I love my bullet journal, and I’m always looking for new ideas for spreads and monthly set ups and stuff. BUT, I can’t draw for shit, my handwriting has been described as “chicken scratch” and I really am not interested in watching someone spend 10 minutes adding pictures of daises to their bullet journal.
I tried doing a search for “minimal bullet journal” and even the people describing themselves as “minimalist” are using fancy calligraphy and stickers and talking about which pens they use to get their drop shadows on their page titles…
That’s not what “minimal” means. It’s certainly not what I’m looking for when I checking out minimal bullet journals. So for anyone else feeling lost and alone in a wasteland of bullet journals that double as art journals and scrap books, here’s a real minimal bullet journal.
My Minimal Bullet Journal
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Standard Bullet Journal Spreads
This is the stuff that’s kinda integral to bullet journals. If you want a bare minimum bullet journal, you use just these spreads (and the index) and you’re done.
Future log–nice and simple.
This is your basic monthly spread, right out of the original “How to Bullet Journal” video. I don’t need a full page for monthly tasks, but I haven’t found another monthly layout I like better, so I’ve stuck with this so far.
It’s a new year, so I don’t have much in the way of daily logs yet. Right page is a last minute new collection that would be under the custom spreads heading if I had thought to take two different pictures. Anyway, it’s meant to be all the books I’ve read half of and always “meant to finish”. I’m going to try to finish them this year, instead of getting new books. Wish me luck.
Custom Bullet Journal Spreads
This is the first two spreads after the index. As you can see, just simple text, nothing fancy. Left page is life goals, which I re-write every year. Right page is “Week in Theory”–all the activities and appointments that repeat every week, done in pencil so I can edit easily.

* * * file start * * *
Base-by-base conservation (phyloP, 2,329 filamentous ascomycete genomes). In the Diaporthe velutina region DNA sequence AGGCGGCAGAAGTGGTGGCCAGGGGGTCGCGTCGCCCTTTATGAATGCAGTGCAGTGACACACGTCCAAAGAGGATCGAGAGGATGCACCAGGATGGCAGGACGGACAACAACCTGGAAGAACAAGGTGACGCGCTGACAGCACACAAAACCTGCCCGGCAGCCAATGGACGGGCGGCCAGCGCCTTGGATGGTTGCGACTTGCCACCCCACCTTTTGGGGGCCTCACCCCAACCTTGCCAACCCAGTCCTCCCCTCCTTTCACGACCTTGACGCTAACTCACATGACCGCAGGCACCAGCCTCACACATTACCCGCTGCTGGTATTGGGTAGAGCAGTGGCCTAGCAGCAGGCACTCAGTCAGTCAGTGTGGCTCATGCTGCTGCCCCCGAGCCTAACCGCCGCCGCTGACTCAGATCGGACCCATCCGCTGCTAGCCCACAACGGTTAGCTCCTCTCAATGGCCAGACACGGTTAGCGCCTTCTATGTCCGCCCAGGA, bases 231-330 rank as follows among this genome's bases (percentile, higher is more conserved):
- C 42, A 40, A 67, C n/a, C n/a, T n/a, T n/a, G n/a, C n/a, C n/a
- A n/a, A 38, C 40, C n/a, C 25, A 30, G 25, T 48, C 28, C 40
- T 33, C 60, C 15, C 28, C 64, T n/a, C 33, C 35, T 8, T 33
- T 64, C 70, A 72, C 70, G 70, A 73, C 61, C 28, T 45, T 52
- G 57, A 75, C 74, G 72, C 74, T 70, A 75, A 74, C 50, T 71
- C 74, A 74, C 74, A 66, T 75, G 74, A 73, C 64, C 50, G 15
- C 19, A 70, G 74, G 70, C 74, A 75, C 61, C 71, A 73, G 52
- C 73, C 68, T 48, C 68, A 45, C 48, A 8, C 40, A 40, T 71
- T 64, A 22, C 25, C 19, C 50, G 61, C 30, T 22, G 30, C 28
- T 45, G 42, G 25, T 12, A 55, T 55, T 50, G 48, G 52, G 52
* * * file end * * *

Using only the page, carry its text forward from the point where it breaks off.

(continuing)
Left page is my 10 year future log. I really don’t need a full page for it, but some stuff that I want to remember is happening more than a year out. So I record it here. Right page is goal progress tracker. Lot of bullet journals have trackers. This one lets me record my progress on some long term goals each month. My goal trackers are the one area where I don’t do bare minimum and actual spend some time on layout and shit.
I have a lot of problems with executive dysfunction, so the left page has a list of things I try to do routinely–morning routine, evening routine, weekly routine, and monthly routine. Weekly is Sunday stuff, Monthly is first Sunday stuff. Right page is kind of a backwards birthday day. I don’t know when anyone’s birthday is anymore, but FB and Skype keep sending me notices about people’s birthdays. So as they happen I’ll write them here so I know them for the future.
Left page is my other tracker. This is a more standard bullet journal tracker, writ large, just tracks what I’ve done each day. Yes, that’s a lot of goals. Which is why this is where my commitment to a minimal bullet journal breaks down a bit. I just can’t track all this stuff any more minimal than this. Right page is music wishlist. For a couple years now, since I actually had a bit of disposable income, I’ve been saying that I need to start buying all the music I keep listening to on youtube. Well, here’s where I’m building the list of stuff I want to buy.
Take What Works, Discard What Doesn’t
The basic premise of a bullet journal is that you can use what works for you, and if something doesn’t work, do something different.
If you like all the fancy stuff, go for it! But if, like me, you alternately intimidated and annoyed by all the “how to bullet journal” videos that make itl ook like you need an art degree to bujo, this is for you. Minimal bullet journal.
It’s apparently become a thing to talk about the tools you use to make your bullet journal? Part of minimal bullet journal for me is not worrying about ” do I have my bullet journal pen with me” when I sit down to write a log.
I use a pen. Usually a black on, sometimes a blue one. Sometimes a pencil because they are handy.
My notebook is a big spiral bound thing I picked up at Walmart. It’s sturdy enough that I’m confident it will last a year, I like spiral bound more than traditional binding, and if you ask me who made it I have no clue. It’s teal, which isn’t my fave color but was better than black.
(That said, when I was drawing in my trackers I really understood the appeal of the dotted German-name-sounding journal a lot of bujo folks rave about. The dots would really make the complicated layouts easier.)
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